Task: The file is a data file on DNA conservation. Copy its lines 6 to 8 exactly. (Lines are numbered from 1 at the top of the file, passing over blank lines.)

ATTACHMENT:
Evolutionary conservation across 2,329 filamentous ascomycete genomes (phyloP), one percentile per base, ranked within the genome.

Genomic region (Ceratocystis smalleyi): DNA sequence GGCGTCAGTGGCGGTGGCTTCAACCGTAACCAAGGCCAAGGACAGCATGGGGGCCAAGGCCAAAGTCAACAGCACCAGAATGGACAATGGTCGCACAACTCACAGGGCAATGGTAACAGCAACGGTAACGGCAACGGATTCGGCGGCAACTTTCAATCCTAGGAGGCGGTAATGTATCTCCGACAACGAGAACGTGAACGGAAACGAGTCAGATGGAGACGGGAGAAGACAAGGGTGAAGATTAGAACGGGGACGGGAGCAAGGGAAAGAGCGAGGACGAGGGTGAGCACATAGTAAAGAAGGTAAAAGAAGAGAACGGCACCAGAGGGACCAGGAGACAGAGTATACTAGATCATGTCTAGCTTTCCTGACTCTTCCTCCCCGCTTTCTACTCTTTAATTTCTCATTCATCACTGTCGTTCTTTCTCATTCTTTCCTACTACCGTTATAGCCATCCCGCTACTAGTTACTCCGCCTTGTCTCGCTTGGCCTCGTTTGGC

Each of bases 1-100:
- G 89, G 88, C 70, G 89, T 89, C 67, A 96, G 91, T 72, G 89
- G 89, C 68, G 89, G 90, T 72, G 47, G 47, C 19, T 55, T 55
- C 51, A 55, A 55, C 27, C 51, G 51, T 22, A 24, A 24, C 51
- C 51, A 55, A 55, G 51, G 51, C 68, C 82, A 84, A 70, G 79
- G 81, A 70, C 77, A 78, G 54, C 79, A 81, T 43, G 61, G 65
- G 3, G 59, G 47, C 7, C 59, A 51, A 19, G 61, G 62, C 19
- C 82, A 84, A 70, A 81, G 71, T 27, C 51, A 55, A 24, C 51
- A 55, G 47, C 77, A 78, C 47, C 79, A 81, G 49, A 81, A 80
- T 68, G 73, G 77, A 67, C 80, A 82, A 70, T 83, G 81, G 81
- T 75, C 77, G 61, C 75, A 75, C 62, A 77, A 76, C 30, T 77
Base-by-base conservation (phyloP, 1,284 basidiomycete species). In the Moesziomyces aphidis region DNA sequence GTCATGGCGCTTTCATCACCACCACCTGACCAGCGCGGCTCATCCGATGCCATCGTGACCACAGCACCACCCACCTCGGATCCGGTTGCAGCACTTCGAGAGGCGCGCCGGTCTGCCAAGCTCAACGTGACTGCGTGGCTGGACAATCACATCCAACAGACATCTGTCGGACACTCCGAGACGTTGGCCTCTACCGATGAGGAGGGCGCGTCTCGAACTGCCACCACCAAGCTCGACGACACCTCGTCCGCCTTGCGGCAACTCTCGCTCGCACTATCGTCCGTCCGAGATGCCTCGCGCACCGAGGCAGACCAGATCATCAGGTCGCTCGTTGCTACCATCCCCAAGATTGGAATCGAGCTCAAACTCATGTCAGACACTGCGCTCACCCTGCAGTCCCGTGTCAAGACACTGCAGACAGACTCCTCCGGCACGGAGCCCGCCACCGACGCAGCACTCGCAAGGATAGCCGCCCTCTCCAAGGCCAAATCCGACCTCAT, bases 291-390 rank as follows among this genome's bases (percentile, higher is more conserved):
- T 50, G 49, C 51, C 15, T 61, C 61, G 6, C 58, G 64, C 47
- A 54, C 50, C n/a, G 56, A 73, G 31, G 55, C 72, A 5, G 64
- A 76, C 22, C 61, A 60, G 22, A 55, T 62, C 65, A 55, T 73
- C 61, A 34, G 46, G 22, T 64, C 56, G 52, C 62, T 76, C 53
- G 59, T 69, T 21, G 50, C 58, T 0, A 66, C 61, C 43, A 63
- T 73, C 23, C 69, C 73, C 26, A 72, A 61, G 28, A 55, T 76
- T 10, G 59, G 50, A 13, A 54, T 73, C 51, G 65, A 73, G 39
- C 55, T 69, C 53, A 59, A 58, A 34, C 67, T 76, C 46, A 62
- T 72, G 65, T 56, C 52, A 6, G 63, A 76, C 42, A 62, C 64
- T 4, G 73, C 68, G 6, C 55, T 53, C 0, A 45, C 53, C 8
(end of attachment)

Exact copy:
- C 51, A 55, A 55, C 27, C 51, G 51, T 22, A 24, A 24, C 51
- C 51, A 55, A 55, G 51, G 51, C 68, C 82, A 84, A 70, G 79
- G 81, A 70, C 77, A 78, G 54, C 79, A 81, T 43, G 61, G 65